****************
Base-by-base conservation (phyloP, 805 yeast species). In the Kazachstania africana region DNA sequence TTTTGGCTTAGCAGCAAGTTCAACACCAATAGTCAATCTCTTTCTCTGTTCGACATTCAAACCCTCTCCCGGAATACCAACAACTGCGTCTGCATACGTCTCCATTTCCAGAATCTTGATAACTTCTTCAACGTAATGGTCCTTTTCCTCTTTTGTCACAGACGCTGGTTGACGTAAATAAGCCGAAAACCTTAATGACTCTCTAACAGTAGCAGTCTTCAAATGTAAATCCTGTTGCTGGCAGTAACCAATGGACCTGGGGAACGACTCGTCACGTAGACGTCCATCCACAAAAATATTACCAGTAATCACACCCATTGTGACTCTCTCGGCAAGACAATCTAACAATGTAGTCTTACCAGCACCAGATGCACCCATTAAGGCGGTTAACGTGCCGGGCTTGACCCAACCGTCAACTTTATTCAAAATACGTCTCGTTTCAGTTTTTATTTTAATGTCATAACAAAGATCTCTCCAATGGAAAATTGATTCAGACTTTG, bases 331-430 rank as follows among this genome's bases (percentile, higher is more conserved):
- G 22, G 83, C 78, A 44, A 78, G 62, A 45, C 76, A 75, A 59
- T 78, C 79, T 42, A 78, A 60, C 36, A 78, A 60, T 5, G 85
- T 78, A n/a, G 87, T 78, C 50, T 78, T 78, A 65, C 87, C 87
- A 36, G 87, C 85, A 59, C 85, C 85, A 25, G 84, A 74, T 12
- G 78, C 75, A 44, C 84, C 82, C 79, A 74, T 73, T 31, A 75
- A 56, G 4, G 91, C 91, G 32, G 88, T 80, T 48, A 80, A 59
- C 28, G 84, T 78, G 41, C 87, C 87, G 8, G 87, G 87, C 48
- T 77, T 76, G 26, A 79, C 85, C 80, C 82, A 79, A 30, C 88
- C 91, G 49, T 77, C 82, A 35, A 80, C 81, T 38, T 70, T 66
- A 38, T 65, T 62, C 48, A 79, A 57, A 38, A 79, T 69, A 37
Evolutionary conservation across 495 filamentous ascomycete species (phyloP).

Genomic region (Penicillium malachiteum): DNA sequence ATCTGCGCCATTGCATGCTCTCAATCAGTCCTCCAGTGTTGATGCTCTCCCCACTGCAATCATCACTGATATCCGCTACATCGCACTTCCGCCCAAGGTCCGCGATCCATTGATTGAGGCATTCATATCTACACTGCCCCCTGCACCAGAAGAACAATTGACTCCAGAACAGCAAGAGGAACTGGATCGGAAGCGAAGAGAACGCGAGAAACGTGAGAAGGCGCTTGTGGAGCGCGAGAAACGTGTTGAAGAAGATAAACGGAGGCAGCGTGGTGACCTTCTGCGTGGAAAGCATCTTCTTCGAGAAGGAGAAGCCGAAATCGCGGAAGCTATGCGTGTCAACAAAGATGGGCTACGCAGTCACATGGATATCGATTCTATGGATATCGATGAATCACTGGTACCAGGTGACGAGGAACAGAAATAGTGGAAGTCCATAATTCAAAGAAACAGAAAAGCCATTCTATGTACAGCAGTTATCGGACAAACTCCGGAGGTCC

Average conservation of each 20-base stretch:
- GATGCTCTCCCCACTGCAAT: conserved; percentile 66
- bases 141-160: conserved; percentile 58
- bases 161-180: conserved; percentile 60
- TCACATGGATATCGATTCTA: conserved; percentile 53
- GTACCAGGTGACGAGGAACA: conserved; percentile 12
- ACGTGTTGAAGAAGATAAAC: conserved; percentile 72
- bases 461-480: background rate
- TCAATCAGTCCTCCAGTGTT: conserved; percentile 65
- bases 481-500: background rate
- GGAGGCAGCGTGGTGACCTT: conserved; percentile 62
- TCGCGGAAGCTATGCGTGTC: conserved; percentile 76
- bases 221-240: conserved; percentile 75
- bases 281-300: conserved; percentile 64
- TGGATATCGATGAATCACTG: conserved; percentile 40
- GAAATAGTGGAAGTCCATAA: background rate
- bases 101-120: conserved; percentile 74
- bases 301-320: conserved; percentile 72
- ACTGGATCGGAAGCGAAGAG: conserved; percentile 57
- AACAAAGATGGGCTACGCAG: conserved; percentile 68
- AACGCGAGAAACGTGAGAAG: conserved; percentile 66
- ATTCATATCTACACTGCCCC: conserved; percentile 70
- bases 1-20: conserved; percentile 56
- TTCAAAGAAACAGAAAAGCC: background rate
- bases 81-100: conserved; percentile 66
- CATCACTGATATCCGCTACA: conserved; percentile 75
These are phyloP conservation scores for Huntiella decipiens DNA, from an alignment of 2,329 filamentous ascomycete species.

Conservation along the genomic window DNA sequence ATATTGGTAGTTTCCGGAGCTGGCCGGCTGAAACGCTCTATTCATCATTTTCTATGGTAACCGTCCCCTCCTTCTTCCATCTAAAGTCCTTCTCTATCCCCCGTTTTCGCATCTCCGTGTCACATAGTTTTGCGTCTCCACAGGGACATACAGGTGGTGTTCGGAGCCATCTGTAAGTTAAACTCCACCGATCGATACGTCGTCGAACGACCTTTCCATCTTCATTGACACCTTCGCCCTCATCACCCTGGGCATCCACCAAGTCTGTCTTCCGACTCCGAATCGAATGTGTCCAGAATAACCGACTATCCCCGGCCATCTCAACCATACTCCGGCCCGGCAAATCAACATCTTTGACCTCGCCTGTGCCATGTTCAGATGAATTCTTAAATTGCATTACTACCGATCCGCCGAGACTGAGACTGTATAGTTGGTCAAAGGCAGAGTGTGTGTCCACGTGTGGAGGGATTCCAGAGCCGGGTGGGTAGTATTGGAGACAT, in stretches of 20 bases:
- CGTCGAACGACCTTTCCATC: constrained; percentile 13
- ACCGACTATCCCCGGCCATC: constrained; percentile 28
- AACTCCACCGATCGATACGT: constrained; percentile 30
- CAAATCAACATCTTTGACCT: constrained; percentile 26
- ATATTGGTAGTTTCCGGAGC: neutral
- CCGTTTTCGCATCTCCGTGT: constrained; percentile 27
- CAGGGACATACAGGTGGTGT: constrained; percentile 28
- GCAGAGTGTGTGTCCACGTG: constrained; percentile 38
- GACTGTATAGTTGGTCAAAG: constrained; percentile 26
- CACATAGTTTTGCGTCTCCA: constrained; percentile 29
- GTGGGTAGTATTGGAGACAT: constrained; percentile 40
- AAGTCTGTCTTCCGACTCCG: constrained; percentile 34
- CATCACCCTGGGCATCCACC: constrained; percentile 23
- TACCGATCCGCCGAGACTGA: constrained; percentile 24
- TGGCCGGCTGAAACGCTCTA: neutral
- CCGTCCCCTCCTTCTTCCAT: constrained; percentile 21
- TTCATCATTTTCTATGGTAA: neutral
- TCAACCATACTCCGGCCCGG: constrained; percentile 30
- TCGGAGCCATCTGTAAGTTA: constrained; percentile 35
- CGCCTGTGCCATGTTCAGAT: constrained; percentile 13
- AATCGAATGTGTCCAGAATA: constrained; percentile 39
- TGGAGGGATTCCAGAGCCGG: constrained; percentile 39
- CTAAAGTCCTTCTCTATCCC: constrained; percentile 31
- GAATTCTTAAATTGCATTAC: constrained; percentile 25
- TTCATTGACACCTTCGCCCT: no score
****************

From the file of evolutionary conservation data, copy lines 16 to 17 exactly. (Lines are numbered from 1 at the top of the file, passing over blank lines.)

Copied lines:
- bases 141-160: conserved; percentile 58
- bases 161-180: conserved; percentile 60